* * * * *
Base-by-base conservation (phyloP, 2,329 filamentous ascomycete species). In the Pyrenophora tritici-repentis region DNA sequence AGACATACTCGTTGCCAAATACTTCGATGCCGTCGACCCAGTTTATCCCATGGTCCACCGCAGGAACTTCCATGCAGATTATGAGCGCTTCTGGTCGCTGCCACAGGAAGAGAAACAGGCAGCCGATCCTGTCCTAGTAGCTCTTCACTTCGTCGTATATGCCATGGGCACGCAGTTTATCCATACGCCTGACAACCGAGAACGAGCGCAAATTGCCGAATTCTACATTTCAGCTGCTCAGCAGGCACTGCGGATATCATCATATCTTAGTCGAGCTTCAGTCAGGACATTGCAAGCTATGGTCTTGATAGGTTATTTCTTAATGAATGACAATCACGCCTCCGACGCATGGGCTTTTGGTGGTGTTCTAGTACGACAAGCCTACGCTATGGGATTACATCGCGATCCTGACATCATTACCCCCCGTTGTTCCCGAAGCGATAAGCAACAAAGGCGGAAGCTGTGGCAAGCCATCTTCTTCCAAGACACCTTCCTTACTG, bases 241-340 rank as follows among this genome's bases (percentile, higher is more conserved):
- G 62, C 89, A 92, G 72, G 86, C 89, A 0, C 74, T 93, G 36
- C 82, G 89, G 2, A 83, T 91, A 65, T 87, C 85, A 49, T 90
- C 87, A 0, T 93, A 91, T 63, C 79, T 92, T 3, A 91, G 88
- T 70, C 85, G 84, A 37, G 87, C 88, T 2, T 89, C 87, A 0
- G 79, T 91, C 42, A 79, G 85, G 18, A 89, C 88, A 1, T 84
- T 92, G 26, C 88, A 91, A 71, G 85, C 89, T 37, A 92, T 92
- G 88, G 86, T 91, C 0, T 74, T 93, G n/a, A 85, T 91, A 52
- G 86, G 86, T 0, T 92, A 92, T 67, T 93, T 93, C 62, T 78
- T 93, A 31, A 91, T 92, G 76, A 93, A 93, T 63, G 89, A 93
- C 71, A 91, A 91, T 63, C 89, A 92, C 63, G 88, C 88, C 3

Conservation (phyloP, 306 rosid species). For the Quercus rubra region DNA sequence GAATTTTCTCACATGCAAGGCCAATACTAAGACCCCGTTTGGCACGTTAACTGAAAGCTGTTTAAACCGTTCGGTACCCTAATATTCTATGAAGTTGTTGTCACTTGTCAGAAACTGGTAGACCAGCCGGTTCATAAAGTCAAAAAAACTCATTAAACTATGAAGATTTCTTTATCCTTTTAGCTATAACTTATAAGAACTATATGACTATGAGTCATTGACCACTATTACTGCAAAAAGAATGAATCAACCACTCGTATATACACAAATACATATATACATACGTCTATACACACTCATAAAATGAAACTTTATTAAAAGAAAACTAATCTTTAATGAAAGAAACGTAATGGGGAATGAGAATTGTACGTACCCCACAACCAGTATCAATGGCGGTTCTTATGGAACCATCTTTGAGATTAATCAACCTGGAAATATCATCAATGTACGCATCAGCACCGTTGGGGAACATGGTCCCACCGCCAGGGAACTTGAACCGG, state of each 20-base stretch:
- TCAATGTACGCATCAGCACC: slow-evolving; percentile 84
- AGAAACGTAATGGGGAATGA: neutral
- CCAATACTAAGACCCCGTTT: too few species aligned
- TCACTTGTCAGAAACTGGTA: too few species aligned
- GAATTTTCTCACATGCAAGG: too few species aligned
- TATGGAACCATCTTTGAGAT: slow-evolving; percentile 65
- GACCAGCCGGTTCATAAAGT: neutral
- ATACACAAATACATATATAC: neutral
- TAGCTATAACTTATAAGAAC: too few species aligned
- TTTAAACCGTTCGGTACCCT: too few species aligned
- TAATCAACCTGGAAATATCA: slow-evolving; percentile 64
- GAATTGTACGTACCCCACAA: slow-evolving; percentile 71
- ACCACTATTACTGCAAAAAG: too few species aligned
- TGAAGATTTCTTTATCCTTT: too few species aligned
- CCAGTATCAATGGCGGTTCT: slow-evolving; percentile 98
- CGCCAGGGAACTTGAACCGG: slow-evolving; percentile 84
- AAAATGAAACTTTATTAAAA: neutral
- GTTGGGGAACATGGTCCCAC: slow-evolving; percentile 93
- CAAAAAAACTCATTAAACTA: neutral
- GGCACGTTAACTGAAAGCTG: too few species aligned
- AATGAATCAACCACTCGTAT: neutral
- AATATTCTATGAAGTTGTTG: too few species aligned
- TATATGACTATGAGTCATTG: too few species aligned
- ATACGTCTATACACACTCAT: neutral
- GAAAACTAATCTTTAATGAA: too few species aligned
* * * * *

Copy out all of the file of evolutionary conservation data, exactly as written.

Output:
Base-by-base conservation (phyloP, 2,329 filamentous ascomycete species). In the Pyrenophora tritici-repentis region DNA sequence AGACATACTCGTTGCCAAATACTTCGATGCCGTCGACCCAGTTTATCCCATGGTCCACCGCAGGAACTTCCATGCAGATTATGAGCGCTTCTGGTCGCTGCCACAGGAAGAGAAACAGGCAGCCGATCCTGTCCTAGTAGCTCTTCACTTCGTCGTATATGCCATGGGCACGCAGTTTATCCATACGCCTGACAACCGAGAACGAGCGCAAATTGCCGAATTCTACATTTCAGCTGCTCAGCAGGCACTGCGGATATCATCATATCTTAGTCGAGCTTCAGTCAGGACATTGCAAGCTATGGTCTTGATAGGTTATTTCTTAATGAATGACAATCACGCCTCCGACGCATGGGCTTTTGGTGGTGTTCTAGTACGACAAGCCTACGCTATGGGATTACATCGCGATCCTGACATCATTACCCCCCGTTGTTCCCGAAGCGATAAGCAACAAAGGCGGAAGCTGTGGCAAGCCATCTTCTTCCAAGACACCTTCCTTACTG, bases 241-340 rank as follows among this genome's bases (percentile, higher is more conserved):
- G 62, C 89, A 92, G 72, G 86, C 89, A 0, C 74, T 93, G 36
- C 82, G 89, G 2, A 83, T 91, A 65, T 87, C 85, A 49, T 90
- C 87, A 0, T 93, A 91, T 63, C 79, T 92, T 3, A 91, G 88
- T 70, C 85, G 84, A 37, G 87, C 88, T 2, T 89, C 87, A 0
- G 79, T 91, C 42, A 79, G 85, G 18, A 89, C 88, A 1, T 84
- T 92, G 26, C 88, A 91, A 71, G 85, C 89, T 37, A 92, T 92
- G 88, G 86, T 91, C 0, T 74, T 93, G n/a, A 85, T 91, A 52
- G 86, G 86, T 0, T 92, A 92, T 67, T 93, T 93, C 62, T 78
- T 93, A 31, A 91, T 92, G 76, A 93, A 93, T 63, G 89, A 93
- C 71, A 91, A 91, T 63, C 89, A 92, C 63, G 88, C 88, C 3

Conservation (phyloP, 306 rosid species). For the Quercus rubra region DNA sequence GAATTTTCTCACATGCAAGGCCAATACTAAGACCCCGTTTGGCACGTTAACTGAAAGCTGTTTAAACCGTTCGGTACCCTAATATTCTATGAAGTTGTTGTCACTTGTCAGAAACTGGTAGACCAGCCGGTTCATAAAGTCAAAAAAACTCATTAAACTATGAAGATTTCTTTATCCTTTTAGCTATAACTTATAAGAACTATATGACTATGAGTCATTGACCACTATTACTGCAAAAAGAATGAATCAACCACTCGTATATACACAAATACATATATACATACGTCTATACACACTCATAAAATGAAACTTTATTAAAAGAAAACTAATCTTTAATGAAAGAAACGTAATGGGGAATGAGAATTGTACGTACCCCACAACCAGTATCAATGGCGGTTCTTATGGAACCATCTTTGAGATTAATCAACCTGGAAATATCATCAATGTACGCATCAGCACCGTTGGGGAACATGGTCCCACCGCCAGGGAACTTGAACCGG, state of each 20-base stretch:
- TCAATGTACGCATCAGCACC: slow-evolving; percentile 84
- AGAAACGTAATGGGGAATGA: neutral
- CCAATACTAAGACCCCGTTT: too few species aligned
- TCACTTGTCAGAAACTGGTA: too few species aligned
- GAATTTTCTCACATGCAAGG: too few species aligned
- TATGGAACCATCTTTGAGAT: slow-evolving; percentile 65
- GACCAGCCGGTTCATAAAGT: neutral
- ATACACAAATACATATATAC: neutral
- TAGCTATAACTTATAAGAAC: too few species aligned
- TTTAAACCGTTCGGTACCCT: too few species aligned
- TAATCAACCTGGAAATATCA: slow-evolving; percentile 64
- GAATTGTACGTACCCCACAA: slow-evolving; percentile 71
- ACCACTATTACTGCAAAAAG: too few species aligned
- TGAAGATTTCTTTATCCTTT: too few species aligned
- CCAGTATCAATGGCGGTTCT: slow-evolving; percentile 98
- CGCCAGGGAACTTGAACCGG: slow-evolving; percentile 84
- AAAATGAAACTTTATTAAAA: neutral
- GTTGGGGAACATGGTCCCAC: slow-evolving; percentile 93
- CAAAAAAACTCATTAAACTA: neutral
- GGCACGTTAACTGAAAGCTG: too few species aligned
- AATGAATCAACCACTCGTAT: neutral
- AATATTCTATGAAGTTGTTG: too few species aligned
- TATATGACTATGAGTCATTG: too few species aligned
- ATACGTCTATACACACTCAT: neutral
- GAAAACTAATCTTTAATGAA: too few species aligned